If Cisco and iRobot have their way, robot CEOs may invade boardrooms from Tokyo to New York in 2014. The two companies recently announced collaboration on the autonomous Ava 500 telepresence robot for business. The firms hope the Ava 500 will allow business people to attend daily meetings in person, across the planet—without ever changing a plane or time zone.
The navigation technology behind iRobot’s Roomba robot vacuum cleaner and the RP Vita medical telepresence robot will guide the five foot five inch, 100 pound Ava 500. Meanwhile, a Cisco TelePresence EX60 personal video endpoint will broadcast a worker’s face and voice from its 21.5″ screen and send back sounds and images via an onboard camera and microphone.
Using a special app on a tablet, remote workers will wake the robot up and tell it where to go. The Ava 500 can map and autonomously navigate the halls of its home office, freeing the telecommuter to make small talk along the way (or leave the screen off until it reaches its destination). After a meeting, the unit dutifully returns to its charging station to catch a few winks and juice up for its next appointment.
iRobot CEO, Colin Angle, told the Boston Herald the Ava 500 gives folks the chance to be in the same room as the people they’re meeting, to see facial expressions, and to go in the hall after for a private chat. Angie Mistretta, director of telepresence solutions at Cisco, says, “The real value of the robot is that spontaneity.”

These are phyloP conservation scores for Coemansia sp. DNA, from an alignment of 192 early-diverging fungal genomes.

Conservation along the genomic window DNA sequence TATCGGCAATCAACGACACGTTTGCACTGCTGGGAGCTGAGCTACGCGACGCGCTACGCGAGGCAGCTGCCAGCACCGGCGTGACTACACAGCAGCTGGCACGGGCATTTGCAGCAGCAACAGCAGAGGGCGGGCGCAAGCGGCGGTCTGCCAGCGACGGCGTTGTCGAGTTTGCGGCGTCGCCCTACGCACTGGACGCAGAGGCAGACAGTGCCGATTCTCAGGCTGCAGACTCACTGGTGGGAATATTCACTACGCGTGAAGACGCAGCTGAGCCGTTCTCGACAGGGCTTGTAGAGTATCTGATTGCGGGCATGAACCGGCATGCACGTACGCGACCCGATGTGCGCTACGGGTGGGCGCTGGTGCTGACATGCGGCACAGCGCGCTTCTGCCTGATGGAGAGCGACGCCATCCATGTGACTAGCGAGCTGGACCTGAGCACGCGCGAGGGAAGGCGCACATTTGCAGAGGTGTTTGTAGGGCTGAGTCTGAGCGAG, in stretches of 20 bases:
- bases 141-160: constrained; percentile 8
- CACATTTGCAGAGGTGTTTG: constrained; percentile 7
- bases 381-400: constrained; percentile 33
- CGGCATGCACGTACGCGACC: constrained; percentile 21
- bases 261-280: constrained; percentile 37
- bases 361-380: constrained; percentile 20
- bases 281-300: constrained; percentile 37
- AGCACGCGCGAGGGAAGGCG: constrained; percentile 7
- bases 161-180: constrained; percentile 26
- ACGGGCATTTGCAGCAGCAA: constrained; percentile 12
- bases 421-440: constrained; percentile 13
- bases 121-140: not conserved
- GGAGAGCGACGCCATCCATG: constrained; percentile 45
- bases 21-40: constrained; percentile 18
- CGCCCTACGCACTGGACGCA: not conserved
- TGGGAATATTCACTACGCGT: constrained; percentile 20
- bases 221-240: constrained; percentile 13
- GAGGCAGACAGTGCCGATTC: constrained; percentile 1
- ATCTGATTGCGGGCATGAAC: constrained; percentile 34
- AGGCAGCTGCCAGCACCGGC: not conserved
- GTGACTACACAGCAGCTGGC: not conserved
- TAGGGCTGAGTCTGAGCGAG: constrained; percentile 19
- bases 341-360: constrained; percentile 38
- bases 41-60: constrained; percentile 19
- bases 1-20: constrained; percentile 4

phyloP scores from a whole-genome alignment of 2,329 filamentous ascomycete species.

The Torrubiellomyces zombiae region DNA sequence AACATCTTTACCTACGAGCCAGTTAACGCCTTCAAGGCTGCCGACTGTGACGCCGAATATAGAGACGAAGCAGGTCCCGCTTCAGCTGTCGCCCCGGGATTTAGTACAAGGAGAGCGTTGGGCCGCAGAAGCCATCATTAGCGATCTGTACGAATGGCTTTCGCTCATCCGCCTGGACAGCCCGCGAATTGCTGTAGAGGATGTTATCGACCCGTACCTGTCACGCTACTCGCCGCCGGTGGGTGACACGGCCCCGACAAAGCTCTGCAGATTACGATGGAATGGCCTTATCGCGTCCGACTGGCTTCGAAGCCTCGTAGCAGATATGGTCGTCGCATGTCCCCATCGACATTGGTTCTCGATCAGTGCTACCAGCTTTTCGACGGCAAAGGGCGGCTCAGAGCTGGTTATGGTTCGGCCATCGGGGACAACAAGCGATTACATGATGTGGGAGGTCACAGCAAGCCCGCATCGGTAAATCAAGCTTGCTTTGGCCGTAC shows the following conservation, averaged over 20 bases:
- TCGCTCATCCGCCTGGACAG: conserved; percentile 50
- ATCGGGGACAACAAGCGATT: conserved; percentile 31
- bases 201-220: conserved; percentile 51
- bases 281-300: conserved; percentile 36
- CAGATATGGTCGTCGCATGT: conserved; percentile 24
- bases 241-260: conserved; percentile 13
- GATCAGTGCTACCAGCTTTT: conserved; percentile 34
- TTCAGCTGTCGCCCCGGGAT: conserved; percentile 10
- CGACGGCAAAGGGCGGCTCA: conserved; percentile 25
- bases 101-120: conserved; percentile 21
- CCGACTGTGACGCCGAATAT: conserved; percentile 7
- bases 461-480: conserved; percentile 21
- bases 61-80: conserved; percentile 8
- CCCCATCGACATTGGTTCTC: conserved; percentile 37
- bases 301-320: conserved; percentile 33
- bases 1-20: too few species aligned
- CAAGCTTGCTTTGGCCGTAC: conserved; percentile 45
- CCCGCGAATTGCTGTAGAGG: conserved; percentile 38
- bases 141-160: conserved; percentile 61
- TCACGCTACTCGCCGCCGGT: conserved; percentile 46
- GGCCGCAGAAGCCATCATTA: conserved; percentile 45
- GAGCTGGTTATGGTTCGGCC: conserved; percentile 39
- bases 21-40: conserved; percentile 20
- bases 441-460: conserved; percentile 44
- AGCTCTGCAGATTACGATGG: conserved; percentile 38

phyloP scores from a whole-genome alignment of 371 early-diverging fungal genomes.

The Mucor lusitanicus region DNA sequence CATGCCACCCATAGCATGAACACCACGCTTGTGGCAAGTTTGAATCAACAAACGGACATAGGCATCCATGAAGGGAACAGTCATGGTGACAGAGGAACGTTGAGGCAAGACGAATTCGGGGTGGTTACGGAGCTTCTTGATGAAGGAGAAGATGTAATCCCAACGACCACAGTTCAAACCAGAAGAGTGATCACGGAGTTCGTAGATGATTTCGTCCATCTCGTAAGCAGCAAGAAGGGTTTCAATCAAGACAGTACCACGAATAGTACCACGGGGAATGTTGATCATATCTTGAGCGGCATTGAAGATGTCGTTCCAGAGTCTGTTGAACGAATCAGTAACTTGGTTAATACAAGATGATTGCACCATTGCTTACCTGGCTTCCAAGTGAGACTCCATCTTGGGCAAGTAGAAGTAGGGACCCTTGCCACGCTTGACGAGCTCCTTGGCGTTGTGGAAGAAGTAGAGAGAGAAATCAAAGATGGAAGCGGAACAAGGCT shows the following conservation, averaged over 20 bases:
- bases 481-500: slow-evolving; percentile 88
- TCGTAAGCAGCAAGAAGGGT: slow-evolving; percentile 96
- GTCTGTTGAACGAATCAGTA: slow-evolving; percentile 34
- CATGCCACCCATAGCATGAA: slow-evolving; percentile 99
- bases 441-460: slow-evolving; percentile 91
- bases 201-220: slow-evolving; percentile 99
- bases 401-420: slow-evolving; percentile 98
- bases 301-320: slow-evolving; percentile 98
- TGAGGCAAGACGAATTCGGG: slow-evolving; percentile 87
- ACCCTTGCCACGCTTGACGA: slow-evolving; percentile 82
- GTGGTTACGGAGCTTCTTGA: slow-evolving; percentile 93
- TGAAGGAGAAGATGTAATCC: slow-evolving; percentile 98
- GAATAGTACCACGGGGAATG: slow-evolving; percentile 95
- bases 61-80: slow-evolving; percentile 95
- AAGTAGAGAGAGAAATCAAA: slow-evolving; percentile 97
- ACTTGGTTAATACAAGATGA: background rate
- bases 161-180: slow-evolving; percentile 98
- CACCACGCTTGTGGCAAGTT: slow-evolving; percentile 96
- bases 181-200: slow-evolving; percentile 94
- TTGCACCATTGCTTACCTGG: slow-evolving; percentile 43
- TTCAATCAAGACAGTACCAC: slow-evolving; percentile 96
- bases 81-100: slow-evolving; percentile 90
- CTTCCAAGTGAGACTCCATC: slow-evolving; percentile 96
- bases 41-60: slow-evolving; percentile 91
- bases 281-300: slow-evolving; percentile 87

The question is whether that spontaneity is worth the robot’s $70,000 price tag (or $2,000 – $2,500 a month to rent). iRobot and Cisco are targeting executives, corporate trainers, site inspectors, and remote employees. Travel costs for these folks can stack up fast. If Ava 500 saves even a few trips a month, the robot could pay its way.
But businesses are cost cutting machines. If telepresence robots are attractive at $70,000, then they’re even more appealing at $7,000, and exponentially sexier as the price tag approaches $0. And already, firms can order a simpler telepresence robot from Double Robotics for $2,599. Businesses may be willing to sacrifice a little screen real estate and autonomous navigation for $67,000 in saved costs.
And they may not need to make that sacrifice very long. Advanced AI and robotics are entering the consumer market at drastically reduced prices.
We recently wrote about AI startup Anki. Anki’s robot cars drive themselves around a track at top speed, avoiding each other, the wall, making evasive maneuvers—all this runs on iOS with an expected cost of $200. But Anki isn’t just about toy cars. It’s an iOS-powered consumer AI and robotics platform.
Such technology will just as easily guide an autonomous telepresence robot through the office. And soon. Offering enterprise solutions at enterprise prices in a world where AI and robotics are hitting consumer markets at consumer prices—how long will such products make sense?